I’ve already mentioned in a previous AVQA about how I grew up Jewish in a town that had very few Jews in it; while it was tough all year round, the time of year where I felt the most out of place was during the Christmas season. It wasn’t only because my house was the only one on our block without lights, and it wasn’t just because I’d be asked the same questions about Hanukkah by all the goyim in my class every single year (a fun period of my life I wrote about in The Washington Post many years ago). No, what really got to me during that time were Christmas songs and carols. It could be secular stuff like “Rudolph The Red-Nosed Reindeer” or religious-themed songs like “Hark the Herald Angels Sing;” it didn’t really matter. Not only did I hear them wafting over my head at every supermarket and shopping mall I went to, but since I was in both band and choir during my heady grammar-school years, I had to both sing the songs as well as blare them on my trumpet—I remember crying when I didn’t get first chair for “Hark.” Sure, we sung a few rounds of “Dreidel, Dreidel, Dreidel” in music class as a token gesture acknowledging my presence, but for the most part, the music program at my school said to me, “You’re not one of us.” I definitely think it’s one of the reasons why I became so ambivalent about being Jewish, and why my connection to the religion is a weak, cultural tie, mostly involving the enjoyment of Eastern European potato-filled pastries, smoked salmon, and guilt.
Even though my parents aren’t all that religious—I think my dad identifies as agnostic, but he seems to lean pretty close to the atheist side of the belief continuum—they sent me to a Baptist preschool and kindergarten, a Lutheran church (my mom and I would attend our respective Sunday schools, but never stuck around for the real service), and a catch-all Christian elementary school. I went through various stages of believing strongly and not at all, but at the beginning of high school, I got bit by the God bug and got into my church enough that I started attending night meetings. I think I was just grappling with wanting to do things with girls that I wasn’t sure I should be doing when I was 14, and I was looking for a little moral guidance. Everything seemed to be working out pretty well until I began to notice how fixated my Lutheran church was on separating out who was going to heaven and who wasn’t—oh, you poor Mormons rotting in hell!—and I didn’t get the sense that they were all that keen on granting the “others” much respect in this life either. But the final straw was at one of those night meetings when we were shown some sort of scare-tactic video that included a bit about Mick Fleetwood being possessed by the Devil. Yes, the man behind the beat of such wicked hits as “Hold Me” and “You Make Loving Fun” apparently loves Satan. Actually, the idea was based around some dumb-ass hyperbolic quote Fleetwood had made about being taken over by a spirit (or something to that effect) while he was onstage, at which point the program showed a slow-mo Mick behind the drums sporting a most demonic look. The whole thing seemed pretty laughable even to my highly impressionable teenage brain, but the kids around me were eating it up. At the time, I was already pretty obsessed with music, and even though it took a while for me to come around to Fleetwood Mac, I knew right then and there that rock ’n’ roll was going to trump any fire ’n’ brimstone malarkey.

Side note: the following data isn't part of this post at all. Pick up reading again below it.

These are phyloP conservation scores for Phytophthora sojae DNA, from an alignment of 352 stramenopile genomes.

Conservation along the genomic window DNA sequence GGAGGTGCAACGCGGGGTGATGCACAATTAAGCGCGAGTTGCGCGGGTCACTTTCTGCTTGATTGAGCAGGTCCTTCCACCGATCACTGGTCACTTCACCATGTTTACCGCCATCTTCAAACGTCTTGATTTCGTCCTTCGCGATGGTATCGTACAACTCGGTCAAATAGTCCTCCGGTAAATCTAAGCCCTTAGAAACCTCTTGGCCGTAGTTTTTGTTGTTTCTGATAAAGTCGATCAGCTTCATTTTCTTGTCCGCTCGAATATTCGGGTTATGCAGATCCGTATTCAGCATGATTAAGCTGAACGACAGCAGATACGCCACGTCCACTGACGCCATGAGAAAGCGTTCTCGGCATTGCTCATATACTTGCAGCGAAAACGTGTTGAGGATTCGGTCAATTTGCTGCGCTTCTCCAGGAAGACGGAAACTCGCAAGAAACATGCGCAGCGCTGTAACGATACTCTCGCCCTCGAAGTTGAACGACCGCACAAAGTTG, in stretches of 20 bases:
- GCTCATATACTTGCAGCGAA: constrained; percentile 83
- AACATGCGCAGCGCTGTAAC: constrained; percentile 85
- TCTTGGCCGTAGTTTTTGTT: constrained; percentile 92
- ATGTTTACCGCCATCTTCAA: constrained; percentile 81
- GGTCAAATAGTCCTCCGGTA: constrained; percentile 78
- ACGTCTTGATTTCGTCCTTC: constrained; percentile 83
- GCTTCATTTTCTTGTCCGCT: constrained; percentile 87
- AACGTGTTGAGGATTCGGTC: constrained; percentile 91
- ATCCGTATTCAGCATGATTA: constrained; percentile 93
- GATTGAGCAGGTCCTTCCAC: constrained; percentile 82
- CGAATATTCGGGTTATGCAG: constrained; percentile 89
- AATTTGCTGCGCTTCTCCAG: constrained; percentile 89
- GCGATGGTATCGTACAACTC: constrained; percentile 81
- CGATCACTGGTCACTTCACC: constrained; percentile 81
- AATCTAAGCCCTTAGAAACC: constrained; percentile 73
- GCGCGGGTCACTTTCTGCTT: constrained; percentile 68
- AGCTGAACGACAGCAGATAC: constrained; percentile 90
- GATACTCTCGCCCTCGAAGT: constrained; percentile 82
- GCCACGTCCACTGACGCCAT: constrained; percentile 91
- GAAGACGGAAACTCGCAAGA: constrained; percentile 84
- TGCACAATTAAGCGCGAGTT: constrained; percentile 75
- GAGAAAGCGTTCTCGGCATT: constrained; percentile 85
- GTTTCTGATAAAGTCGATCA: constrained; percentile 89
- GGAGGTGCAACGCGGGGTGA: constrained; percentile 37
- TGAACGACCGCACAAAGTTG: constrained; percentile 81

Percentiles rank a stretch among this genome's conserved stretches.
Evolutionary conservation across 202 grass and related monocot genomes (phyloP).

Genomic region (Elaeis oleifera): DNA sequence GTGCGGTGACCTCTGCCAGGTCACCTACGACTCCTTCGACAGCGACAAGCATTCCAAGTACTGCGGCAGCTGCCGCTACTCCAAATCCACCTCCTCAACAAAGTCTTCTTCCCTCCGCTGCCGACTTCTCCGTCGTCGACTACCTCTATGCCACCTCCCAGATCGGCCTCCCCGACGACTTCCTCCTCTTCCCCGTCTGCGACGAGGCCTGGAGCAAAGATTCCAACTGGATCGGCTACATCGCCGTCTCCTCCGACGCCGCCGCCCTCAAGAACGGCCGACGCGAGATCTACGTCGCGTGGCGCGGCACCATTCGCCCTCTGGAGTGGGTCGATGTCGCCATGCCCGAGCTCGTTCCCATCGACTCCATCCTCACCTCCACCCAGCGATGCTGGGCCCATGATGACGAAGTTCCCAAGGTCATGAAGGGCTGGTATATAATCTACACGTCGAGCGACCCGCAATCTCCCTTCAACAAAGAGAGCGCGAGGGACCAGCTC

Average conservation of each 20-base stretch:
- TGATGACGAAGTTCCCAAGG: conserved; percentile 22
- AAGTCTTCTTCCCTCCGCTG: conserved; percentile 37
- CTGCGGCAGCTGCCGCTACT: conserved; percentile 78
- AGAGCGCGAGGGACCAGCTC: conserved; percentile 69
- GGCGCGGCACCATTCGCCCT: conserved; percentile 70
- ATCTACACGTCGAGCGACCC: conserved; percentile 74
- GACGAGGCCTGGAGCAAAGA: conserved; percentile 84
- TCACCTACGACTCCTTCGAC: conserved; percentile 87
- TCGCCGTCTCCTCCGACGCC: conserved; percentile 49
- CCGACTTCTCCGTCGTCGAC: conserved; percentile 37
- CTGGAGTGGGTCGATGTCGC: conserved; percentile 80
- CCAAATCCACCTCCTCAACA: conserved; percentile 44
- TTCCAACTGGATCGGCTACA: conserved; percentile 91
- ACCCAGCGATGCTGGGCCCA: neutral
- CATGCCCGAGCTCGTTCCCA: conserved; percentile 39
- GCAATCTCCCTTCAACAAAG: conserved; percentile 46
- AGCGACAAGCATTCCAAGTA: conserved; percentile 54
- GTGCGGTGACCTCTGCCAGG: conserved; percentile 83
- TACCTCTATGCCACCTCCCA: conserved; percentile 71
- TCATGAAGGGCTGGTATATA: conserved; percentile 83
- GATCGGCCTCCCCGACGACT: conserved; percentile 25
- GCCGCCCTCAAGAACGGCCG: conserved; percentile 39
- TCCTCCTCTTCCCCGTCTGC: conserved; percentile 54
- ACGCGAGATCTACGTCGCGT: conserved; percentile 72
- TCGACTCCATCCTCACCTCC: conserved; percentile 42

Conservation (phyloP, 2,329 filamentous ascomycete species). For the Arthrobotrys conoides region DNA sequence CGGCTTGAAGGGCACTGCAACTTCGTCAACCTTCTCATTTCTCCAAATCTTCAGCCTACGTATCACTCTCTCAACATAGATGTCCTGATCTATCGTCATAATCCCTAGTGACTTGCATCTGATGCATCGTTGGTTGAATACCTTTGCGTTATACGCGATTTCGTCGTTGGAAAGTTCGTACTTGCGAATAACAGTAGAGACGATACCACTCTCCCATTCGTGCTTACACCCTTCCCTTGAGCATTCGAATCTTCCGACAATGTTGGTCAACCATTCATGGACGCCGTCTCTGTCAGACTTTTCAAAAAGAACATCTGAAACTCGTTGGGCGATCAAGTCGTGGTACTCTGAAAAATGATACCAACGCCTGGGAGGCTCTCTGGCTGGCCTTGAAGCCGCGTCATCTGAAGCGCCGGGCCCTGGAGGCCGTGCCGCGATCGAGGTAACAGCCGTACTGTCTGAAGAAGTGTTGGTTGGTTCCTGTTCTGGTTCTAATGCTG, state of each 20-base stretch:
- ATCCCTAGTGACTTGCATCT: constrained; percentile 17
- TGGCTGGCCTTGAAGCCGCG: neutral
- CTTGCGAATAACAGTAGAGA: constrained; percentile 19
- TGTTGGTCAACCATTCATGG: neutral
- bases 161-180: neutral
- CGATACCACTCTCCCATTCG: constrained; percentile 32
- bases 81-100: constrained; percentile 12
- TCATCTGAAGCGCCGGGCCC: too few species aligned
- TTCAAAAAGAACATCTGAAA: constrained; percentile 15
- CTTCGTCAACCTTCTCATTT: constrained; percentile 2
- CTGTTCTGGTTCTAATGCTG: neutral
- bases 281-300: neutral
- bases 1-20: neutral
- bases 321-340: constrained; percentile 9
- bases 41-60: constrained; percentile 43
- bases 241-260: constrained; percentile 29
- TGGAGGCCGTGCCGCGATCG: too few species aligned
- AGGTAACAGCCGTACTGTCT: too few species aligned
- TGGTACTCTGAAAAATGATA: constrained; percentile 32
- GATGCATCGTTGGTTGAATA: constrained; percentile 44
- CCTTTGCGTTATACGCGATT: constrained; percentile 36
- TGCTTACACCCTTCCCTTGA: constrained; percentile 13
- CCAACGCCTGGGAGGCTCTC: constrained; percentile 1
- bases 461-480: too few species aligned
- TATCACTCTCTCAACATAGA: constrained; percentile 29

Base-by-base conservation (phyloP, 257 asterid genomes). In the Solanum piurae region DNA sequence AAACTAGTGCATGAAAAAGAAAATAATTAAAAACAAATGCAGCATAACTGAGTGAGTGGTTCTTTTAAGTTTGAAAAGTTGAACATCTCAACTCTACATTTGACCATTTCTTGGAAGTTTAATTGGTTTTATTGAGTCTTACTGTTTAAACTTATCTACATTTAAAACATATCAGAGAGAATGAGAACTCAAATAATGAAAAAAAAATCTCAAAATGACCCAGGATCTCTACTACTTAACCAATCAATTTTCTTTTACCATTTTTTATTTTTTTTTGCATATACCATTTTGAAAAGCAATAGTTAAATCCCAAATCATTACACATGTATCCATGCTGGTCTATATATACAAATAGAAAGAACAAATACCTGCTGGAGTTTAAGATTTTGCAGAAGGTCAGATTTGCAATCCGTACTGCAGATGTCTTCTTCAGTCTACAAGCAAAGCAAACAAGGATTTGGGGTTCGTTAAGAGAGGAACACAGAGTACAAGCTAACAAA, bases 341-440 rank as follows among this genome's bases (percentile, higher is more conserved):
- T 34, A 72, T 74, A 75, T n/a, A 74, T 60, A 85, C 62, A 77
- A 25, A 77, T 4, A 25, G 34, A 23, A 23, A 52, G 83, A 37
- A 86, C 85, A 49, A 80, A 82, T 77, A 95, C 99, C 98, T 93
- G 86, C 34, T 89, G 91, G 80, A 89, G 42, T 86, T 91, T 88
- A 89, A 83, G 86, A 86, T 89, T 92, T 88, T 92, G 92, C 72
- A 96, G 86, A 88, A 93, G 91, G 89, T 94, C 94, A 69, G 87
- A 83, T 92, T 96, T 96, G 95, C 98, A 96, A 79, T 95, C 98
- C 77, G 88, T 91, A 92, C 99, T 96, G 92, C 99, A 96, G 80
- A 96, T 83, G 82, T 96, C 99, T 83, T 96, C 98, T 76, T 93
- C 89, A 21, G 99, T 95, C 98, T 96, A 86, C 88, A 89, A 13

I don’t know whether this qualifies, but I grew up in a Reform Jewish household, attending Hebrew school and spending the first four years of my elementary career at the Milwaukee Jewish Day School. But when my parents got divorced and left me to be raised largely by the UHF channels on our tiny black-and-white television I masochistically devoured hour after hour after hour of Christian-television fire-and-brimstone sermons on the unimaginable horrors awaiting the non-saved in the fiery bowels of hell. In time, I came to see such shows as scare-mongering kitsch, but at the time, they scared the holy living fuck out of me. I was convinced I would burn in the fires of hell for being a heathen Jew, a fear that abated somewhat once I stopped forcing myself to watch the Jerry Falwells and Pat Robertsons of the world and grew up a little.
So many A.V. Club writers grew up Southern Baptist. Strange. But count me among them. As a kid, I had a low tolerance for blasphemy—and anything that even hinted at Satanism, but that’s another story. Fortunately, I also had a lot of curiosity and an interest in science fiction and comedy. Thus I sought out The Hitchhiker’s Guide To The Galaxy as a 10-year-old. Which, if you’ll recall, contains this among its opening lines: “And then, one Thursday, nearly two thousand years after one man had been nailed to a tree for saying how great it would be to be nice to people for a change…” That seemed like such a flippant way to talk about Jesus that I returned the book to the library moments after checking it out. Then I went back a week later and checked it out again and read it. There’s really nothing blasphemous about that statement, but it opened a crack that let me think that there might be a different way of looking at the faith in which I’d been raised. It let in some healthy skepticism about untested beliefs, and I’m grateful for that to this day.